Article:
Most people are profoundly incurious, and when they hear about something they don’t understand, they only feign interest for social reasons. During this trip, the people I met engaged critically with ideas as they encountered them for the first time and expressed sincere interest in the people they’d never met who were explaining them. I’ve found a few of these people before, and we quickly became fast friends, but I’ve never been in a social context where they were the majority. Not only did I meet a plethora of curious people, but my conversations with several people inspired novel thoughts. There were several conversations that not only took turns I didn’t expect but also required me to update my model of the world. Usually when I encounter ideas that challenge my worldview they come from books or listening to interviews. I’m used to going months between conversations with people that challenge my thinking, not mere hours. It was addicting, and I want more of it.
3. Beautiful people exist.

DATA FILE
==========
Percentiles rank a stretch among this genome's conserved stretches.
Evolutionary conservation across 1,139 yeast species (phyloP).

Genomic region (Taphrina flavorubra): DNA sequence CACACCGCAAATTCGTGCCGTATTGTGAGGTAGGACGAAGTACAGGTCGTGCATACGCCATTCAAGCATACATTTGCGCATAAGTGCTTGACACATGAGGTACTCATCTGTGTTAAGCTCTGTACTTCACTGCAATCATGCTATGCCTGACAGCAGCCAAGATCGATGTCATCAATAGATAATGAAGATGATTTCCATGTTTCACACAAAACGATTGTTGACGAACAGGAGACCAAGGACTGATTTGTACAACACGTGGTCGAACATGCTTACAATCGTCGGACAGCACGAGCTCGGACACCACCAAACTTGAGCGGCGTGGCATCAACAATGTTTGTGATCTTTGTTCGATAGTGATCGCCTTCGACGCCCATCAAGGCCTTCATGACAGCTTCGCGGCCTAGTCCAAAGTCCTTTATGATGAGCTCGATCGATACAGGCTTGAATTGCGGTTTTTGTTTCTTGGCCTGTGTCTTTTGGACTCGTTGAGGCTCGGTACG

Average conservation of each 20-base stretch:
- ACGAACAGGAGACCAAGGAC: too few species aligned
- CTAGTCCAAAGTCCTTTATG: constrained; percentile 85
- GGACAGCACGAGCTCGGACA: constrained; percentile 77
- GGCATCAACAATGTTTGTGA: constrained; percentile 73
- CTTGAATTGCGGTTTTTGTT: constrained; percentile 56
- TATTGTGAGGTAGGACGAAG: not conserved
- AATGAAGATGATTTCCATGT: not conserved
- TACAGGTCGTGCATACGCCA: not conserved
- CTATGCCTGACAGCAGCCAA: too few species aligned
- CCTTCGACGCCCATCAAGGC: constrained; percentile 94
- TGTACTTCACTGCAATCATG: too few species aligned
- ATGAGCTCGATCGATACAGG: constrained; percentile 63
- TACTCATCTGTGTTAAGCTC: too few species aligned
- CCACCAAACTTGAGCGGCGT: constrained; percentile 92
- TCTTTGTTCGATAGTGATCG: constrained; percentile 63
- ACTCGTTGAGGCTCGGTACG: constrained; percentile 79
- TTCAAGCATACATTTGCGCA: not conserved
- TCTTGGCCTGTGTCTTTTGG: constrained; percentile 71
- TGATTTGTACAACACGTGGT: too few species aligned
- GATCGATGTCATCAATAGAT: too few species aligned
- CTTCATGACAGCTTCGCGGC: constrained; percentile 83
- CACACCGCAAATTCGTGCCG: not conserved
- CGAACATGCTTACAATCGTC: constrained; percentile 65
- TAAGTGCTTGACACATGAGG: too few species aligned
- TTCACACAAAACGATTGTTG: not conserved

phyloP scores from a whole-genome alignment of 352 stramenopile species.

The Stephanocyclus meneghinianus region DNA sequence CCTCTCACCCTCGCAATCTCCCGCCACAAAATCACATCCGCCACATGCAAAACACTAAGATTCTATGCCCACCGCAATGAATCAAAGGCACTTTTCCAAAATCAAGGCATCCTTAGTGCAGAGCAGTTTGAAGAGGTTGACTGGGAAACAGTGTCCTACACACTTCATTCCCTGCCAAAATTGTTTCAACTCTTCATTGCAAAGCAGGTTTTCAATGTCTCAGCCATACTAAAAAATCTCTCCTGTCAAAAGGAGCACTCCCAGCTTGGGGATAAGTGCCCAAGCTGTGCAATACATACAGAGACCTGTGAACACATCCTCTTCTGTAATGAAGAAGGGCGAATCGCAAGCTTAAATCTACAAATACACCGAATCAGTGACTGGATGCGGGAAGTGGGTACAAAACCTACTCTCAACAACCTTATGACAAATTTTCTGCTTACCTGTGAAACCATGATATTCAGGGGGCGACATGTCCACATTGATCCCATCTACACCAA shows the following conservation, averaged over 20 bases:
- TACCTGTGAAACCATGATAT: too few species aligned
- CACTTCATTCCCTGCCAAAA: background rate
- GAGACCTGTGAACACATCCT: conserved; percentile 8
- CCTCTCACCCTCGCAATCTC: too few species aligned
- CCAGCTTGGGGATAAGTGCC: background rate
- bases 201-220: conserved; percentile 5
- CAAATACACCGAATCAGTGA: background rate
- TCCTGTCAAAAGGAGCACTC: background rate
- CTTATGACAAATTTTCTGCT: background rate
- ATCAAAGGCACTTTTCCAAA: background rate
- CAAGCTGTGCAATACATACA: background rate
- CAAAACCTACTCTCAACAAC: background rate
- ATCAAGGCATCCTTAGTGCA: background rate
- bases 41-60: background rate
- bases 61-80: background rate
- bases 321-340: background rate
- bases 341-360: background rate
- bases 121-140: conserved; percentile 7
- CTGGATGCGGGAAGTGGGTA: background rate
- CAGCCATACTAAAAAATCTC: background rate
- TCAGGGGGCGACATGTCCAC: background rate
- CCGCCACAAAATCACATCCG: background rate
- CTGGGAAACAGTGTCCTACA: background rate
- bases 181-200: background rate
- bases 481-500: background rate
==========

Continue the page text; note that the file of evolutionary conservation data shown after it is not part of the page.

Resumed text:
The last time I met someone beautiful enough to make my heart stop looking at her was 10 years ago. For a couple years I actually said “I’m asexual” as a way to turn people down who expressed a romantic interest in me ‘cause it was easier than telling people I didn’t find them attractive. Even when it comes to celebrities for most of my life I didn’t ‘get it’ when people called them hot. Regrettably, I even talked myself into two relationships with people I wasn’t attracted to (do not recommend). Well, during this trip I met not one but two people who made my heart stop upon seeing them the first time, and one of them is the most beautiful person I’ve ever seen in my life (and during our first conversation I had to update my worldview at least three times, which was an immense pleasure). Whether or not this means anything is as yet to be determined, but the knowledge that there are two more beautiful people in the world of whom I was previously unaware is just as Significant a development as the other things I learned during this trip.
4. Status obsessed people exist.